I have to be honest here… I really started to think this was another unreliable narrator story. Since the author wrote such a compelling unreliable narrator novel for her debut, it made me wonder if she was doing that again. With all the flip-flopping, lying, questioning, emphasis on some extreme mental health issues, and just everything that happened in this book, I really wonder if the purpose was to prove that we, as the reader, don’t really know anything about what happened other than what we were told. And if there is anything I have learned in this life it is that what we are told is not always fact. People lie all the time. Now, I am not saying the girl in this book wasn’t hit by her boyfriend. If I’m honest, I tend to think he did. However, we didn’t really get facts – just two sides to a story (and very little of Mike’s side actually), a black eye, and an unresolved ending. I really have to wonder if this book was an experiment just to see how readers react to an accusation.
I have so many thoughts on domestic abuse. I know someone who shot her husband because she was abused horribly and no one would help her even though she reported it. This is an extreme circumstance for sure, and happened decades ago, but she had to get out of the situation somehow and she did what she felt was necessary to end the situation (by the way, the man didn’t die, but she was able to get away finally). On the flip side of that, I also know a man who was falsely accused by a woman of horrible things out of sheer vindictiveness. Yes, that absolutely happens – women do lie about things like this and there have been a lot of high profile cases of such in the news in the past few decades, not to mention the ones you never hear about. So even though I do tend to think Mike hit his girlfriend, I wasn’t there and I can’t possibly know the truth. As such, I also believe he has the right to defend himself.
This book obviously made me think and my head is all over the place. I almost considered not writing this review altogether to be honest. As a book, it wasn’t that compelling as written and I initially gave it 2 stars (considering all of my cons). However, what the book made me think about afterwards was more complex. While I don’t think the book was necessarily a great read, if it sparks a discussion that is typically not a bad thing. Therefore, I bumped my rating up to 3 stars overall.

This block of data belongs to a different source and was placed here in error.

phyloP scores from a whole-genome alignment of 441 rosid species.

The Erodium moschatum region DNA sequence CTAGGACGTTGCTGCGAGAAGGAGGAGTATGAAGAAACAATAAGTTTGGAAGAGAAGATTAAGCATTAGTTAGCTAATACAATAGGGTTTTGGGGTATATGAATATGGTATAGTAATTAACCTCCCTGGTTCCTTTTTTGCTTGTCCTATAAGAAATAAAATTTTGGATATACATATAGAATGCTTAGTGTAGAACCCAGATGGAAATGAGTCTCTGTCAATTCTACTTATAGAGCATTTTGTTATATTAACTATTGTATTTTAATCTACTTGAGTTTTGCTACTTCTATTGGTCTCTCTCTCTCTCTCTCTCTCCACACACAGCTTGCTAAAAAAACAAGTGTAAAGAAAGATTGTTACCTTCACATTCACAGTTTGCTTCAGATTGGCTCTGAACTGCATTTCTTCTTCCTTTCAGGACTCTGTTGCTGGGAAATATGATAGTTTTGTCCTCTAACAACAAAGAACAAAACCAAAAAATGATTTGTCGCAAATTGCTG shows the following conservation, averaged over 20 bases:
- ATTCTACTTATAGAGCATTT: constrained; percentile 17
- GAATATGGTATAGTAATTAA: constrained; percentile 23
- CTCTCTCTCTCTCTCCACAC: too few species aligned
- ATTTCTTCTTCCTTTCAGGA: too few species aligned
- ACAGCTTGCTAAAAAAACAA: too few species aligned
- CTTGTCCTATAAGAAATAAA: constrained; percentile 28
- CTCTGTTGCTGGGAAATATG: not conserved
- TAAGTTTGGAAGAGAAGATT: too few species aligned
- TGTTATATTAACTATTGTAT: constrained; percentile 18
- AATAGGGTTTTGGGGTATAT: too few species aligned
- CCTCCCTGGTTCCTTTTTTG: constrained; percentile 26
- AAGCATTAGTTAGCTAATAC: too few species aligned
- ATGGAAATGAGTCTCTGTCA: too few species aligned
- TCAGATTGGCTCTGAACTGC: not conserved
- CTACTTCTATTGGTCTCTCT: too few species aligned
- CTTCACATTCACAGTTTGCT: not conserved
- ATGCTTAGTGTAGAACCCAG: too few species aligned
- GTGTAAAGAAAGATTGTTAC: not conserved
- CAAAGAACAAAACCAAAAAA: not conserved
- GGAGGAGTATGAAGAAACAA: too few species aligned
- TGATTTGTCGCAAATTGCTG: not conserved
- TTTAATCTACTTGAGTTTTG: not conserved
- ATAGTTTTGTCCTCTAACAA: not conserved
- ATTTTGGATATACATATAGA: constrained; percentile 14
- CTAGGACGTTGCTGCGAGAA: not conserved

I will simply end with this:
- If you are being abused (male or female), report it and get help to stop the situation. Keep asking for help until you get it.
- Don’t accuse anyone (male or female) of abuse if it isn’t true. Crying wolf hurts everyone, but particularly those who are actually experiencing abuse and struggle to get folks to believe them.
- The accused (male or female) are innocent until proven guilty. Facts matter.
- Don’t automatically assume someone (male or female) could never commit abuse just because they are popular or handsome or rich or something else considered a positive attribute.
- Don’t automatically assume someone (male or female) is capable of abuse just because they are unpopular or uneducated or poor or something else considered a negative attribute.
- Don’t ever think “they asked for it” even if they (male or female) did something wrong (cheated, lied, didn’t call back, etc.)… because no one asks for it.
- If you (male or female) are guilty of abuse, stop. Get help, get counseling, do something… but stop.
Thank you NetGalley and Sourcebooks Fire for a free eARC of this book in exchange for an honest review.
If you would like to read this book and form your own opinion, please consider purchasing through this link: Buy What Kind of Girl. As an Amazon Associate I earn from qualifying purchases at no extra cost to you. Thanks!
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(image from Goodreads)